(June 21, 2020) The number of right wing extremist hate groups operating in Canada has tripled in recent years, according to an Institute for Strategic Dialogue (ISD) report released on June 19, 2020.
The Environmental Scan of Right-wing Extremism in Canada interim report represents one of the most comprehensive efforts to date to assess the scale of right-wing extremist activity online in Canada.
The study found “Canadians are highly active on forums associated with white supremacy, representing the third largest nationality using 4chan’s politically incorrect board after the US and UK, and were the third largest community on Iron March when the platform was active.” (Iron March was a website which operated as a nexus for white supremist groups. According to the U.S. legal blog Lawfare, Bellingcat reported that Iron March was founded in 2011 and shut down in November 2017, likely due to repeated hacking designed to disrupt the site.)
“We identified 6,660 right-wing extremist channels, pages, groups and accounts across 7 social media platforms,” write report authors Jacob Davey, Senior Research Manager, Far Right & Hate Crime, Institute for Strategic Dialogue (ISD) and Cécile Guerin, Coordinator, Technology, Communications & Education at ISD, who supports the organisation’s European development and analysis work.
“The reach of these channels, pages, groups and accounts was significant, and collectively they have reached over 11 million users across these platforms.
Anti-Muslim and anti-Trudeau rhetoric are the most salient topics of conversation among RWE actors in Canada.
“On Twitter we found that highly prolific extremist users were more likely to be engaged in anti-Muslim conversation, and spikes in activity often contained anti-Muslim conversation,” said the authors.
“On Facebook we found that Muslims were the most widely discussed minority community, and the most common target of posts containing explicit hate speech (23%), with anti-Semitism being the second largest grouping of hate speech (16%).
The prime minister was the most frequent topic of RWE YouTube channels making up 28% of all content analyzed and an anti-Trudeau twitter campaign was linked to the third largest spike in Twitter activity that the researchers identified.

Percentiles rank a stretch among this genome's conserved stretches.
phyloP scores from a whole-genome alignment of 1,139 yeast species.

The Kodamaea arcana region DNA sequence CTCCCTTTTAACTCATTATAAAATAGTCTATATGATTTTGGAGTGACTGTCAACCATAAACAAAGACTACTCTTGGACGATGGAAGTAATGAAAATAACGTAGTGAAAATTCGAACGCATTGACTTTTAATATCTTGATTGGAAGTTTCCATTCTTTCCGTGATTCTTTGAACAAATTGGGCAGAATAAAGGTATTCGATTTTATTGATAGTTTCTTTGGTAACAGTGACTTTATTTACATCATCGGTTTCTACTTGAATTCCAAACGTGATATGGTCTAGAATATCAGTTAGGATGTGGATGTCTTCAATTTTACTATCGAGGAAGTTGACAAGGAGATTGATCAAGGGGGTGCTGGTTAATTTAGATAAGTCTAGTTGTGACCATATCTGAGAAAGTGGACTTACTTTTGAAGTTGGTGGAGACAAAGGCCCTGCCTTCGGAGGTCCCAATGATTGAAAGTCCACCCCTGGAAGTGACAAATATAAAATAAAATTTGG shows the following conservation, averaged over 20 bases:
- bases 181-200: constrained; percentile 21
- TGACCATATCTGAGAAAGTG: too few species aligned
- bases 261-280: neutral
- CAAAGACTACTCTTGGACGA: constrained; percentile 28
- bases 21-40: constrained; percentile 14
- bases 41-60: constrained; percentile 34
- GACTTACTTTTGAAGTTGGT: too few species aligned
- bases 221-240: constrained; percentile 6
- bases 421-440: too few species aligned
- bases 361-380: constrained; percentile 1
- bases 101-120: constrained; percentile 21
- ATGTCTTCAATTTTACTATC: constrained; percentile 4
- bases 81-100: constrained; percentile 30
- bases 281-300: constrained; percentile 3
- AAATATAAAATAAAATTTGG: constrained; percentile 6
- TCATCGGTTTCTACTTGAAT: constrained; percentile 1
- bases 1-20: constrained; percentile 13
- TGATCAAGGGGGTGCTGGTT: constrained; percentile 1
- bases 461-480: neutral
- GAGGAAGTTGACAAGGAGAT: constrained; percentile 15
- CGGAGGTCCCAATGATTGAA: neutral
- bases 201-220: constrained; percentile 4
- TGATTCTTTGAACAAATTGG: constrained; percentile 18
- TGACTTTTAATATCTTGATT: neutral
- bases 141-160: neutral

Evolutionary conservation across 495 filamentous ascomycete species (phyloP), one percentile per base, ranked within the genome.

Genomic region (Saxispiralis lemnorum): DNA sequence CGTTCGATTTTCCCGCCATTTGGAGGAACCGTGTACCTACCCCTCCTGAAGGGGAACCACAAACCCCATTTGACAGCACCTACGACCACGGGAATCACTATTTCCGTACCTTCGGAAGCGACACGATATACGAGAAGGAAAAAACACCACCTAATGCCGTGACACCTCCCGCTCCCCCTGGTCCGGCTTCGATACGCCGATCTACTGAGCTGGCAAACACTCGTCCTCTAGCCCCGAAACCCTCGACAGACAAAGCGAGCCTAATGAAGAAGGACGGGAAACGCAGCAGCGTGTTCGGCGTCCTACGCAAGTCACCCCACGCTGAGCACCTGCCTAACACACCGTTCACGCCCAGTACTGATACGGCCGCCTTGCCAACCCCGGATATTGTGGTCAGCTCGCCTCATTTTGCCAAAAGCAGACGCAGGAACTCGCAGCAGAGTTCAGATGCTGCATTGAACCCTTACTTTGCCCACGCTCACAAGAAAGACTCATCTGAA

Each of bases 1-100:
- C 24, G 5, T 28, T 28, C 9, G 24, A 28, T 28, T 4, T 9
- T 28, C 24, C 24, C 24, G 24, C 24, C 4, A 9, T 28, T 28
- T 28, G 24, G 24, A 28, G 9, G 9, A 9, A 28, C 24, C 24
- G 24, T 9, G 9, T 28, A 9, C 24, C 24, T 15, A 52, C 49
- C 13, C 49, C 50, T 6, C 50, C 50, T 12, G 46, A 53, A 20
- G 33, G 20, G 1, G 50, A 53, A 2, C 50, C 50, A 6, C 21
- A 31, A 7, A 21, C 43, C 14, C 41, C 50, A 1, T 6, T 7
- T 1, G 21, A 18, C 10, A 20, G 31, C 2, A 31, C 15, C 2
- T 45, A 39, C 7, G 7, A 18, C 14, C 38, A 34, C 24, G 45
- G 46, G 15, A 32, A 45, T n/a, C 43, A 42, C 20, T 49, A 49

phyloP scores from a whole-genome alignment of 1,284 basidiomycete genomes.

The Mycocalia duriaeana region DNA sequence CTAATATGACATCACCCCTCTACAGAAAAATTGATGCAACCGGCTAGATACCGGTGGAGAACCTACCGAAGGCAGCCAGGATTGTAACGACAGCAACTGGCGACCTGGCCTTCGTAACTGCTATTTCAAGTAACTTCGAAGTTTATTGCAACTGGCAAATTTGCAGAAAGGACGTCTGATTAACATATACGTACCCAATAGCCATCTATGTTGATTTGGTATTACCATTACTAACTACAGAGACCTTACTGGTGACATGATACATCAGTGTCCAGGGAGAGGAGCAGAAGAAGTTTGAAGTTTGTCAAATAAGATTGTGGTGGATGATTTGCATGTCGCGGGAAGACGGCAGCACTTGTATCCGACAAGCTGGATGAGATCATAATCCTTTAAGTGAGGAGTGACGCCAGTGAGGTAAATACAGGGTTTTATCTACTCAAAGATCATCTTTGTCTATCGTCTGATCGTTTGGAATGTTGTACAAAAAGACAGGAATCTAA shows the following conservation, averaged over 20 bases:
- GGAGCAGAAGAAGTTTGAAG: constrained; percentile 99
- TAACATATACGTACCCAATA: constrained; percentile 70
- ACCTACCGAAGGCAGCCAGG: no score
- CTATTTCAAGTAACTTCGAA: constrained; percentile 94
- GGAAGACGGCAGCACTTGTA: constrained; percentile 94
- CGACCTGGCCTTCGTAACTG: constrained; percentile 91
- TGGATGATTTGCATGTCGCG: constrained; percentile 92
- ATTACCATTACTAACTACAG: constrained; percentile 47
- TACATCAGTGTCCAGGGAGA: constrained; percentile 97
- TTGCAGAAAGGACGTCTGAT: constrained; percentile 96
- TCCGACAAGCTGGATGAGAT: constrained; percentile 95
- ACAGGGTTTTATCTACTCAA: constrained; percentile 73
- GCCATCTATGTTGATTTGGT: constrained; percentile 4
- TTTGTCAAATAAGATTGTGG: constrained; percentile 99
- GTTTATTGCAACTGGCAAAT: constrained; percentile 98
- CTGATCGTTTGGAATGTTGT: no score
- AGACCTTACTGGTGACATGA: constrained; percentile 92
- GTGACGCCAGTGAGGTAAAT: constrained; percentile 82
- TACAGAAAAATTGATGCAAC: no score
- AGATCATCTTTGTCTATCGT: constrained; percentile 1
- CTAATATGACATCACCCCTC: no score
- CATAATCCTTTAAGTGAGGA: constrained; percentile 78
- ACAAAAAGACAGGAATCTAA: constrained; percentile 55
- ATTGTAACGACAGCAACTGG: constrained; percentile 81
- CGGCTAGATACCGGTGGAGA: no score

The effort is also starting its work to identify offline right wing extremism in Canada. The research team is led Dr. Barbara Perry of Ontario Tech University (OTU) and includes researchers from Michigan State University, and the University of New Brunswick.
So far, they have done a media scan, analysis of court records, and interviews with staff from community groups and law enforcement in eastern and western Canada and over the next few months will be talking to community groups and law enforcement in Ontario and Quebec.
From the early data, they say they are seeing the “same concentrations of RWE activity and presence in western Ontario, Quebec and Alberta and a significant growth in RWE activity in the Maritime provinces.
“In the past three to four years, however, there is a much more united front as Muslims, immigrants and Prime Minister Justin Trudeau emerge as shared objects of scorn and antipathy, matching trends seen in online analysis,” the report states. “In 2020, with the arrival of the Covid-19 pandemic, RWE activists are also beginning to target Asian communities who they perceive to be the ‘cause’ of the virus.”
The report says that on the heels of the 2016 election of Donald Trump as president of the US., far- right extremist groups have also grown in number and boldness in Canada.
Xenophobic flyers have been posted by RWE groups, containing such slogans as ‘Tired of anti-white propaganda? You are not alone’ and ‘It’s only racist when white people do it’. The flyers – first appearing in 2016 immediately after the election of Donald Trump– were perhaps the first indicator of more prominent mobilisation by RWE adherents in Canada.
For the full report click here, Environmental Scan of Right-wing Extremism in Canada
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